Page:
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Americans' optimism about the country's direction over the next year plummets nearly 20 points since May: poll

Alex Wong/Getty Images

A majority of Americans now say they are pessimistic about the country's direction over the next year, according to a new poll.

A new ABC News/Ipsos poll found that 55% of respondents say they are pessimistic about the direction of the country for the next 12 months. This is significant because it represents a nearly 20 percentage point drop in the same poll that was taken in May, when 36% of Americans were pessimistic and 64% were optimistic about the nation's future. Declines in optimism were from Republicans, independents, and Democrats.

The previous poll was conducted on April 30 and May 1, right at President Joe Biden's first 100 days in office. The most recent poll was taken on July 23- 24, days after marking Biden's first six months in office.

Respondents gave Biden a 63% approval on his handling of the COVID-19 pandemic, down 9 percentage points from March. There were 62% of Americans who were very (20%) and somewhat (42%) concerned that they or someone they know will become infected with the coronavirus. A majority, 74%, who participated in the poll who said they have had at least one dose of a COVID-19 vaccine.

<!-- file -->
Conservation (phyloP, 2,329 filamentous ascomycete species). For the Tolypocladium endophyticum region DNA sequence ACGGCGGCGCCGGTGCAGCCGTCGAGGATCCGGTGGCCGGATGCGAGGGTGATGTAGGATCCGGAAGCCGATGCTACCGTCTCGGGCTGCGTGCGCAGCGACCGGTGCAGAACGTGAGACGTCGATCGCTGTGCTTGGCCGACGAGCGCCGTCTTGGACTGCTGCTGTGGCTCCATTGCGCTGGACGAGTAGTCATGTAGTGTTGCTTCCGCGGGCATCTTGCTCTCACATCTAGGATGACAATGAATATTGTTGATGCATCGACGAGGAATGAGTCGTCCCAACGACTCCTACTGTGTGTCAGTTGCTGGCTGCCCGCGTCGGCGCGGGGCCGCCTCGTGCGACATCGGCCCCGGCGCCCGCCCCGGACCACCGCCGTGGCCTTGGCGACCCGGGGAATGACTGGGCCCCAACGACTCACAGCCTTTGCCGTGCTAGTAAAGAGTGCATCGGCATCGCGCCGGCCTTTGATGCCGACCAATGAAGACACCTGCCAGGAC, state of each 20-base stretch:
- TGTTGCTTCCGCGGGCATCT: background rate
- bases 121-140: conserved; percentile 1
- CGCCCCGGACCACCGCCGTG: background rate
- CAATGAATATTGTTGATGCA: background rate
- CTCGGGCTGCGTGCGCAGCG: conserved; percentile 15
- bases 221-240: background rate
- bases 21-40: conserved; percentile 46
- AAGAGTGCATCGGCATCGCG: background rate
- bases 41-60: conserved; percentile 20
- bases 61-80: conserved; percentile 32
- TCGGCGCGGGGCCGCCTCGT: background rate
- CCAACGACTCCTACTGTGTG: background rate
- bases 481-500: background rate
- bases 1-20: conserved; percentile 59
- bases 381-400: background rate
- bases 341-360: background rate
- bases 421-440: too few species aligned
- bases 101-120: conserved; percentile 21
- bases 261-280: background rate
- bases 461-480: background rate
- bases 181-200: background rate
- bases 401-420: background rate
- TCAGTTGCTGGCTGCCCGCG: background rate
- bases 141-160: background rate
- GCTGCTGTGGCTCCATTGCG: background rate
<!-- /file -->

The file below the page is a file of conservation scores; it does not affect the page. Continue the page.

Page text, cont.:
Biden's approval on the economic recovery was down 7 percentage points since March, falling to 53%, including only 16% of Republicans.

Only 39% approve of Biden's America on the issue of crime, 37% on immigration, and 37% on gun violence, according to the survey of 527 adults. When it comes to these three issues, Biden "receives positive marks from only around one in ten Republicans."

A Gallup poll that was released last week also indicated that Biden's popularity is dropping. The survey said Biden's approval rating fell to 50%, a low for the Democrat president after sitting between 54% and 57%. There were 45% of Americans who disapproved of Biden's job performance.

This comes at a time of great division within the country. Another recent poll showed that two-thirds of Republicans in the South and nearly half of Democrats on the West Coast want to secede from the union.

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